10 hours ago, Sensei said:Speed is distance in meters divided by time in seconds. So it does apply to time curve f(t')=t.. If time at some point, goes faster or slower, then you need another clock, which will tell how much they differ, when they try to synchronize their clocks once again after remeeting.
My choice of the word "speed" is poor. I should have said "rate of change per something else".
Density is mass/volume. If mass increases, it is denser.
Speed is distance/time. If distance increases, it is faster.
"rate of change of time per Gap" is time/Gap. If time increase, it is more "rate of change of time per Gap"
But I don't think it needs to be another clock. It just needs to be another unit, measureable or not. But for conceptual purposes, lets call it Imaginary Time or iT, where iT is orthogonal to T.
16 hours ago, joigus said:Feynman bitterly complained about ideas like this: Maybe time is not continuous. Maybe there are other dimensions. Maybe spacetime is a fractal...
Yes. But how does it relate to everything else we know? What the auxiliary hypothesis that gets you out of this arbitrariness/circularity?
It relates via my wildly speculative question about variable rate of time and space expansion  that is, whether it is possible that the unit of time changes over time with respect to a unit of something else outside of time. And, if there are entities that exist outside of time (such as an imaginary entity with undefined motion), could they be linked to dark energy somehow. And ultimately, could something like a variable rate of time be the cause or the effect of space expansion.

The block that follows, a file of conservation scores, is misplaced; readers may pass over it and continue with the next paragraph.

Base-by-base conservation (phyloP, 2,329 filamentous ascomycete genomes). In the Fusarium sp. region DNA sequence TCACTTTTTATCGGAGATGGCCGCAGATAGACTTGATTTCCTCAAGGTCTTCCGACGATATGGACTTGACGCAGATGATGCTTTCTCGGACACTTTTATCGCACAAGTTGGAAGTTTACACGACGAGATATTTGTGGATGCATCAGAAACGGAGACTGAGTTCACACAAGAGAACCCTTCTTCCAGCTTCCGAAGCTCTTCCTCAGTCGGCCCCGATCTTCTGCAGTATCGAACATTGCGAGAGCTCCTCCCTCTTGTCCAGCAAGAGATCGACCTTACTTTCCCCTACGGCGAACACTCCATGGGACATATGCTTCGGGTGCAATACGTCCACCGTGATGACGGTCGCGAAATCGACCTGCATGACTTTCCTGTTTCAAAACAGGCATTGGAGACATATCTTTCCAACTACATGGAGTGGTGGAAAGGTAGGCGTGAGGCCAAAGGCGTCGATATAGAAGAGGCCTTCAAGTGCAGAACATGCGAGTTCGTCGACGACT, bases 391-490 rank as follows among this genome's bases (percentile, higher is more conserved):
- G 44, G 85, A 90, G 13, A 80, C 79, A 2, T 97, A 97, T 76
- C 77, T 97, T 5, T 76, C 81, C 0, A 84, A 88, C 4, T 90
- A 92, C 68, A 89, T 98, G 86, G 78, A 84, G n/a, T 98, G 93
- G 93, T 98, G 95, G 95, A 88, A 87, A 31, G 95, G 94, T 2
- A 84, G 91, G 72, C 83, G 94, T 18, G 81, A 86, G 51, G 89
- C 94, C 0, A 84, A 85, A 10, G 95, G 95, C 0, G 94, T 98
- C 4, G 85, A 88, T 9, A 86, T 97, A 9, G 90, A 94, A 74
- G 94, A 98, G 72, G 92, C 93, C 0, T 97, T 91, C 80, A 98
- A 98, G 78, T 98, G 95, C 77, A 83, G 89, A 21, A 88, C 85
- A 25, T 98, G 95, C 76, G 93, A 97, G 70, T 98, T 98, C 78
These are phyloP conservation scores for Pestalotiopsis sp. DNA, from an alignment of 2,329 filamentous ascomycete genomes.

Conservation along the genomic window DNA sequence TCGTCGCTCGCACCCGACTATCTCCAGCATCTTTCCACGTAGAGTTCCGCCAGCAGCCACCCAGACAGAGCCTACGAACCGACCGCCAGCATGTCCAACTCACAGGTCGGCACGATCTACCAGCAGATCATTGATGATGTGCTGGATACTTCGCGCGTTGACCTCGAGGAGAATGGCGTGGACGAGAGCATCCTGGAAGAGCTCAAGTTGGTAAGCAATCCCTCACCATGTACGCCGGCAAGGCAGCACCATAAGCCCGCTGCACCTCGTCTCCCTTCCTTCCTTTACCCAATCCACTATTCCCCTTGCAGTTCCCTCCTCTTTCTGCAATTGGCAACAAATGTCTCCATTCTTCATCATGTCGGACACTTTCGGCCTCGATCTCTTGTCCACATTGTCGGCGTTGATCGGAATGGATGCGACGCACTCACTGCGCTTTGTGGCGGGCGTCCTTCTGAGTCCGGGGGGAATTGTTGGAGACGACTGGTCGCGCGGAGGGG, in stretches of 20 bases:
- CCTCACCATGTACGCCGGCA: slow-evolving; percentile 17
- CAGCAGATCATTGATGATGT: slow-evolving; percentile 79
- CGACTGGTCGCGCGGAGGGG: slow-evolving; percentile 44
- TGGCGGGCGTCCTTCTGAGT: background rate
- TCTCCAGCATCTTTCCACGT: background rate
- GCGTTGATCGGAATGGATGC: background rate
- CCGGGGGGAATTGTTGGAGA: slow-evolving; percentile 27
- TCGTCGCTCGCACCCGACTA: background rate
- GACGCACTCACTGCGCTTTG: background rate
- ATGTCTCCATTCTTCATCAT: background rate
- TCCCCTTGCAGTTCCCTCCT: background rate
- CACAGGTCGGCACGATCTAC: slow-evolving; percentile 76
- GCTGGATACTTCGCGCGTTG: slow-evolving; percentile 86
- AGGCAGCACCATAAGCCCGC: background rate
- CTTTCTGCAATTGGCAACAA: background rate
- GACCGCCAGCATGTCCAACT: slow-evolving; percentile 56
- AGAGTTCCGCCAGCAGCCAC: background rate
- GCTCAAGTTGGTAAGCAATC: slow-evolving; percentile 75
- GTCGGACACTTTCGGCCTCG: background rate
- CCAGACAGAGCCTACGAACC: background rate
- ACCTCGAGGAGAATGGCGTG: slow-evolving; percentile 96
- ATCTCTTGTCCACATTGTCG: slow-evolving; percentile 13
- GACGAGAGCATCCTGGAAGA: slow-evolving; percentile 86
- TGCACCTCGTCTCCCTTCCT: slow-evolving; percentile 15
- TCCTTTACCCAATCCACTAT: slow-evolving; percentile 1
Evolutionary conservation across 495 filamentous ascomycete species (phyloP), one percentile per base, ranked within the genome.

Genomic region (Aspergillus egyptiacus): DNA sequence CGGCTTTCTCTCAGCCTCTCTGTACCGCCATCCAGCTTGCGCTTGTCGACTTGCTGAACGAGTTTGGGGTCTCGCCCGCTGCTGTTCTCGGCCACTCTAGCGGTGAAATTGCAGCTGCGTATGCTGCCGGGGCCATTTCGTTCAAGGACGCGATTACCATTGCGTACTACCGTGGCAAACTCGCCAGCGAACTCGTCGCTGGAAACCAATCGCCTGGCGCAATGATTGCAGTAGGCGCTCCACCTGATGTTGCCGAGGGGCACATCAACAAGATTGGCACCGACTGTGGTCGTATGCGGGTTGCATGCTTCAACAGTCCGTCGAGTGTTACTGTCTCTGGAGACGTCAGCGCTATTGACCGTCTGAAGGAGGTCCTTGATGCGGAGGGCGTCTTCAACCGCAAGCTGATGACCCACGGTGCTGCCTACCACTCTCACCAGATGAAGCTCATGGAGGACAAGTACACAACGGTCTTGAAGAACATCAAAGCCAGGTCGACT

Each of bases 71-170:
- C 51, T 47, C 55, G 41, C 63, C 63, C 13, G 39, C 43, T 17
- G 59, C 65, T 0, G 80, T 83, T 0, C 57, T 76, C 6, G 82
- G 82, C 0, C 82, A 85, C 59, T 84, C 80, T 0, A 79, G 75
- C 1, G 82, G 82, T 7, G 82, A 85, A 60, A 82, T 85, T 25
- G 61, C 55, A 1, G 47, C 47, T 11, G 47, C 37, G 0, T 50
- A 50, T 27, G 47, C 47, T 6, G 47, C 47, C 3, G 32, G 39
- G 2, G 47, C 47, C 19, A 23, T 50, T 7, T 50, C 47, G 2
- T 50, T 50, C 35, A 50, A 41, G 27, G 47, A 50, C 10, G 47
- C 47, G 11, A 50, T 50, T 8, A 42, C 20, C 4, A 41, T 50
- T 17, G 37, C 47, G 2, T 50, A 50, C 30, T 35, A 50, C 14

0 
23 hours ago, joigus said:
what exactly is the "speed of time"?
You cannot define things in a vacuum. How do you measure that speed?
In order to measure a speed, you need a quantity changing. And then you need something else changing in a way regular enough from the perceptual POV to serve as a standard clock.
What is the standard clock against which time is seen to change?
Well I deliberately avoided any precision in its definition because I really don't know myself. I have an idea that time propagates. And if this propagation is with respect to something else, then we can define the rate of propagation (relative to that something else). Of course, if we cant find anything else, we cant define the rate of propagation. But that doesn't mean the propagation is constant, it just means it is undefined (possibly meaningless but also possibly meaningful).
If we create a theoretical unit of something, lets just say its called Gap, which is a measurement of time but from outside of time. We can calibrate Time and Gap arbitrarily, so we can take any moment in time and any period of time as equal to 1 Gap. So lets take right now as the moment, and a period of 1 hour = 1 Gap. So we can ask will 1 hour=1 Gap tomorrow, next year, next 13 billion years, 13 billions years ago? (Lets define 1 hour as something which exists unchanging in all time moments, like some probability of emission decay of some particle.)